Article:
As anticipation for this year’s big events goes, there is more buzz about Europe’s bid to hold off a rejuvenated American effort in Paris in September than there is about the Masters coming up in April.

    Thank Europe’s phenomenal success last weekend for that.

    And Rory McIlroy’s impassioned remarks in Abu Dhabi.

    And the provocative bulletin board material a certain Sports Illustrated writer provided the Europeans a couple months ago, with a stinging assault on the Euro chances that read like an obituary.

    McIlroy was asked in a news conference before his 2018 debut last week what he was most excited about this year.

    The Ryder Cup topped his list.

    Though McIlroy will be trying to complete the career Grand Slam at Augusta National come April, he talked more about the Ryder Cup than he did any of the game’s major championships.

    When asked a follow-up about the American team’s resurgence after a task-force overhaul and the injection of young, new star power, McIlroy nearly started breaking down the matchup. He talked about the young Americans and how good they are.

    “Yeah, the Americans have been, obviously, very buoyant about their chances and whatever, but it’s never as easy as that. ... The Ryder Cup’s always close,” McIlroy said. “I think we’ll have a great team, and it definitely won’t be as easy as they think it’s going to be.”



    McIlroy may have been talking about Alan Shipnuck’s bold prediction after the American Presidents Cup rout last fall.

    Or similar assertions from TV analysts.

    “The Ryder Cup is dead – you just don’t know it yet,” Shipnuck wrote. “One of the greatest events in sport is on the verge of irrelevancy. The young, talented, hungry golfers from the United States, benefitting from the cohesive leadership of the Task Force era, are going to roll to victory in 2018 in Paris.”

    European Ryder Cup captain Thomas Bjorn won’t find words that will motivate the Euros more than that as he watches his prospective players jockey to make the team.

    And, boy, did they jockey last weekend.

    The Euros dominated across the planet, not that they did it with the Ryder Cup as some rallying cry, because they didn’t. But it was a heck of an encouraging start to the year for Bjorn to witness.

    Spain’s Jon Rahm won the CareerBuilder Challenge on the PGA Tour, England’s Tommy Fleetwood started the week at Abu Dhabi paired with American and world No. 1 Dustin Johnson and won the European Tour event, and Spain’s Sergio Garcia won the Singapore Open in a rout on the Asian Tour.

    And McIlroy looked close to being in midseason form, tying for third in his first start in three months.

    Yes, it’s only January, and the Ryder Cup is still a long way off, with so much still to unfold, but you got an early sense from McIlroy how much defending European turf will mean to him and the Euros in Paris in September.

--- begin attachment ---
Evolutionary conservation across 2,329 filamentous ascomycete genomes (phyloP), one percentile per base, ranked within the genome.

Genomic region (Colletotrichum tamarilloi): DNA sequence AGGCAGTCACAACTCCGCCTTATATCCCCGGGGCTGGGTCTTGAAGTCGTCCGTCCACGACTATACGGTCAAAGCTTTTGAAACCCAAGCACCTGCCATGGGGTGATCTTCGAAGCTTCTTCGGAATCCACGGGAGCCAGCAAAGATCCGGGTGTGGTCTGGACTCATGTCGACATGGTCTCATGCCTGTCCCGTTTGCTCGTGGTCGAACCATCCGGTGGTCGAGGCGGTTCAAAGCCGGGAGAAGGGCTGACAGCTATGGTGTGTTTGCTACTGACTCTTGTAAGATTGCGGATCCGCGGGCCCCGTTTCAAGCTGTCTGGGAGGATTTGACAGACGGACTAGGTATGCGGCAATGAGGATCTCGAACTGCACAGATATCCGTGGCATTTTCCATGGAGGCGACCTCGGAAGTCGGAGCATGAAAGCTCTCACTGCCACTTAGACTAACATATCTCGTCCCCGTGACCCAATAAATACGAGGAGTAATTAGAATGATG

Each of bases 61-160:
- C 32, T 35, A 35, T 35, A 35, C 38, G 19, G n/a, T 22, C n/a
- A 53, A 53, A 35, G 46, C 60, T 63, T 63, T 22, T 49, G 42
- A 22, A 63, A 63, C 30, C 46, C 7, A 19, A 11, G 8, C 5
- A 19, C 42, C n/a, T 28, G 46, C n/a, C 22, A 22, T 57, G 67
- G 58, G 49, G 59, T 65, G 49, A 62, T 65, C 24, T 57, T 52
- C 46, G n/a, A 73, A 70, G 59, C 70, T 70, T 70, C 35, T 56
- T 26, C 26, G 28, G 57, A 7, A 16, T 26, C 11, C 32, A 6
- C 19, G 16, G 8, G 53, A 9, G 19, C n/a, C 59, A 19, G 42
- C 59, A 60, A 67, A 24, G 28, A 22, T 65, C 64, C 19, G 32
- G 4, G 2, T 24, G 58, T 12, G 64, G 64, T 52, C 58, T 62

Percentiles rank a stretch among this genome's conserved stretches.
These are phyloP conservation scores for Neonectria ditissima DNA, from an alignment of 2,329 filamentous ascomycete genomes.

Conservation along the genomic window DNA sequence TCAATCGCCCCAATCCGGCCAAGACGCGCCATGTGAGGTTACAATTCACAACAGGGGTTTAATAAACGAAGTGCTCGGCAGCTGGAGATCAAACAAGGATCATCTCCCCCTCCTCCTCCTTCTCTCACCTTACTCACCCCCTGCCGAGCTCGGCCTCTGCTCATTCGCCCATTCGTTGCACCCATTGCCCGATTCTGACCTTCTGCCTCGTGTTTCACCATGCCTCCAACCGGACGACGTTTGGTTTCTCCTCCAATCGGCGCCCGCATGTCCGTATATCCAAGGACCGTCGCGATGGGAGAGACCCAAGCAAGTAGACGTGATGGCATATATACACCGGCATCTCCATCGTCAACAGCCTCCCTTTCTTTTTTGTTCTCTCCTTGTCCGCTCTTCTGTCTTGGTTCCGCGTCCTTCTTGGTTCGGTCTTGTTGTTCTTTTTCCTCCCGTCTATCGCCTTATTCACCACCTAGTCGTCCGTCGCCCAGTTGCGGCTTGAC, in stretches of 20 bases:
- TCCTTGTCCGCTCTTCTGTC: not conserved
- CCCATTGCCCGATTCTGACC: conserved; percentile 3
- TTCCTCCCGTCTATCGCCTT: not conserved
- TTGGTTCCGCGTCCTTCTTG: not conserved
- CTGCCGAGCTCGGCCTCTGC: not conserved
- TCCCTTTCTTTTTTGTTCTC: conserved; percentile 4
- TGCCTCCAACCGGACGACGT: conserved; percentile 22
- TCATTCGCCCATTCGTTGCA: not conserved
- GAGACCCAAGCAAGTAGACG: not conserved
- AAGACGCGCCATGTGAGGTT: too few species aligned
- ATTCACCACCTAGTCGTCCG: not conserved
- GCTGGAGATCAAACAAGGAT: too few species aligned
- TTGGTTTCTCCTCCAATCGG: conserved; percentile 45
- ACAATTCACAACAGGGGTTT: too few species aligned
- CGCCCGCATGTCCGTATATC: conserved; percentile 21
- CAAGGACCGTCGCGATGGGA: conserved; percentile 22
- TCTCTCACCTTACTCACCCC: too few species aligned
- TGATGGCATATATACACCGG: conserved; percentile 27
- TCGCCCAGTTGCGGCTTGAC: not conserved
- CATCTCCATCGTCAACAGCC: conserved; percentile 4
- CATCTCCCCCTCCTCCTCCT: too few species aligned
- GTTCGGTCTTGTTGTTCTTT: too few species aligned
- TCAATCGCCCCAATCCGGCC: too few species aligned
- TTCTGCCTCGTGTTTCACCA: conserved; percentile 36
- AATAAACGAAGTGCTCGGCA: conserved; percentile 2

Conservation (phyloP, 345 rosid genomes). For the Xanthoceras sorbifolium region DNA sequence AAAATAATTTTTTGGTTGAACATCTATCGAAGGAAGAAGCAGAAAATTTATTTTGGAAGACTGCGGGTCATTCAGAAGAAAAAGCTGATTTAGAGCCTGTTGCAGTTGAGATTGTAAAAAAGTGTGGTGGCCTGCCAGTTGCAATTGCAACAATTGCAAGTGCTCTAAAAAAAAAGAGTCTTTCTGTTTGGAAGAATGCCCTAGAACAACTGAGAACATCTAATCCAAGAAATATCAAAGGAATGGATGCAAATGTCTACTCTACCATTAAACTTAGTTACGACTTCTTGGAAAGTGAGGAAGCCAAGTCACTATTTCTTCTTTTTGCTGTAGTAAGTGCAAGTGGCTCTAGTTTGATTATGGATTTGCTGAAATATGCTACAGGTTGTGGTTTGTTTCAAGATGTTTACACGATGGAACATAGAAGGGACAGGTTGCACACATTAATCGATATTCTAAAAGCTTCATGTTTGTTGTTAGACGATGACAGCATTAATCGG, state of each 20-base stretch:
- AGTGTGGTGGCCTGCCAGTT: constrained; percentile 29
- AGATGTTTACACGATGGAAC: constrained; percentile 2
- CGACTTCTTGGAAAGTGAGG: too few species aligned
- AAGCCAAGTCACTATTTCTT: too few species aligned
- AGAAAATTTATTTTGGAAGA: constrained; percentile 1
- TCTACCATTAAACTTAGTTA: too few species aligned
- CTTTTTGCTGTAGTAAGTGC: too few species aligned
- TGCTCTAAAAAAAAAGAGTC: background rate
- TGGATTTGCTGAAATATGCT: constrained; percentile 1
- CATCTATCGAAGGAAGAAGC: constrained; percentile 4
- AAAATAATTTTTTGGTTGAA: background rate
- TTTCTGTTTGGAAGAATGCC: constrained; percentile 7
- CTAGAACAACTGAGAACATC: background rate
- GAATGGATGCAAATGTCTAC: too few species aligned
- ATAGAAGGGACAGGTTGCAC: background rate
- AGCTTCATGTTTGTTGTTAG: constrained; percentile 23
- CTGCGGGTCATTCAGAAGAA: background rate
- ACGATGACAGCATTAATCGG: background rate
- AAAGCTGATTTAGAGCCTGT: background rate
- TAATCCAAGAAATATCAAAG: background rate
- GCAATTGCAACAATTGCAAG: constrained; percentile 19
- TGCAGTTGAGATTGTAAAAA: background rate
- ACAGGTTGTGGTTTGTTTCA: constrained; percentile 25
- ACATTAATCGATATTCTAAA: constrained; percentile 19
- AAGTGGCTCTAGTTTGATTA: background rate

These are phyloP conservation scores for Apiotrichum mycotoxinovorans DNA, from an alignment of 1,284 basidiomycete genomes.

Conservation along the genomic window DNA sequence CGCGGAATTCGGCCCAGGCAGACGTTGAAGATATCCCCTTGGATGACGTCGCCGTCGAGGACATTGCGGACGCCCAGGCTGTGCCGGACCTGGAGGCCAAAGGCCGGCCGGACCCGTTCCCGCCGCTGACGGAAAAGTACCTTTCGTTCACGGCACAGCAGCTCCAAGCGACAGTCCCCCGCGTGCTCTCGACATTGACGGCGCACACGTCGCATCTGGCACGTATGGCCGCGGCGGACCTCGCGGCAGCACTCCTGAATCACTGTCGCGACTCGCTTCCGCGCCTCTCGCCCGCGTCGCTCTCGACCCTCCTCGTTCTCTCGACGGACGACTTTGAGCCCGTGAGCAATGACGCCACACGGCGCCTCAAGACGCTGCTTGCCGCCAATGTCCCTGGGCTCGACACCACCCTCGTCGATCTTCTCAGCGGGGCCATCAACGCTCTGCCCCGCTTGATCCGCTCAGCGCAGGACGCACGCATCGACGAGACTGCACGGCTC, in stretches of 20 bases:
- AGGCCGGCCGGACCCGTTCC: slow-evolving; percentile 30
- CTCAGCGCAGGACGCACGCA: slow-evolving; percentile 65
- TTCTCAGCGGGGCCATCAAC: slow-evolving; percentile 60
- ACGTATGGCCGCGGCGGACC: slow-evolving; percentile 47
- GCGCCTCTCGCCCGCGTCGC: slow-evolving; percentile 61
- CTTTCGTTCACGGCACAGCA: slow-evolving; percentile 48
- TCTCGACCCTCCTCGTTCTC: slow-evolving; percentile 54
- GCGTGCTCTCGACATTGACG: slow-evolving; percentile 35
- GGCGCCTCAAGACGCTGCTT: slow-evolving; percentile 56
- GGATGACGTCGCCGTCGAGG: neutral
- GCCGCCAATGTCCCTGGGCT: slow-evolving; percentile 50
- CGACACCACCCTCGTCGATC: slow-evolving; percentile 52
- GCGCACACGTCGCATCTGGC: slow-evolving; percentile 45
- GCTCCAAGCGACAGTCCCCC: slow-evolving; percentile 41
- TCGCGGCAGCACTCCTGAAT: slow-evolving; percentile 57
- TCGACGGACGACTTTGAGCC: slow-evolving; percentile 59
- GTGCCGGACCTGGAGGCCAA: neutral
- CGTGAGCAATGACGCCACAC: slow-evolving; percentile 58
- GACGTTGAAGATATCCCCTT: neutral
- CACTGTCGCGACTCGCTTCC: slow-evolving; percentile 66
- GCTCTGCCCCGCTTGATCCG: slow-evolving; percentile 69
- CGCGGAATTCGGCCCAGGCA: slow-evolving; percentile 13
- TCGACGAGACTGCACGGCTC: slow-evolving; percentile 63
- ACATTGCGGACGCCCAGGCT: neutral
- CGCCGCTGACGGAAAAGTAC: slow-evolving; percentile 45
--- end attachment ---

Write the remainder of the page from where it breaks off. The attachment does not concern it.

The Masters is great theater, the U.S. Open a rigorous test, The Open and the PGA Championship historically important, too, but the Ryder Cup touches a nerve none of those do.

    The Ryder Cup stokes more fervor, provokes more passion and incites more vitriol than any other event in golf.

    More bulletin board material, too.

    Yeah, it’s a long way off, but you can already hear the Ryder Cup’s King Kong like footsteps in its distant approach. Watching how the American and European teams come together will be an ongoing drama through spring and summer.

    Getty Images

    Quail Hollow officials promise players easier conditions

    By Rex HoggardJanuary 22, 2018, 9:14 pm

    Quail Hollow Club - a staple on the PGA Tour since 2003 - debuted as a longer, tougher version of itself at last year’s PGA Championship, receiving mixed reviews from players.

    The course played to a lengthened 7,600 yards at last year’s PGA and a 73.46 stroke average, the toughest course in relation to par on Tour in 2017. As a result, it left some players less than excited to return to the Charlotte, N.C.-area layout later this spring for the Wells Fargo Championship.

    It’s that lack of enthusiasm that led officials at Quail Hollow to send a video to players saying, essentially, that the course players have lauded for years will be back in May.

    The video, which includes Quail Hollow president Johnny Harris and runs nearly five minutes, begins with an explanation of how the first hole, which played as a 524-yard par 4 at the PGA, will play much shorter at the Wells Fargo Championship.

    “I had a number of my friends who were playing in the tournament tell me that tee was better suited as a lemonade stand,” Harris joked of the new tee box on the fourth hole. “I doubt we’ll ever see that tee used again in competition.”

    Harris also explained that the greens, which became too fast for some, will be “softer” for this year’s Wells Fargo Championship.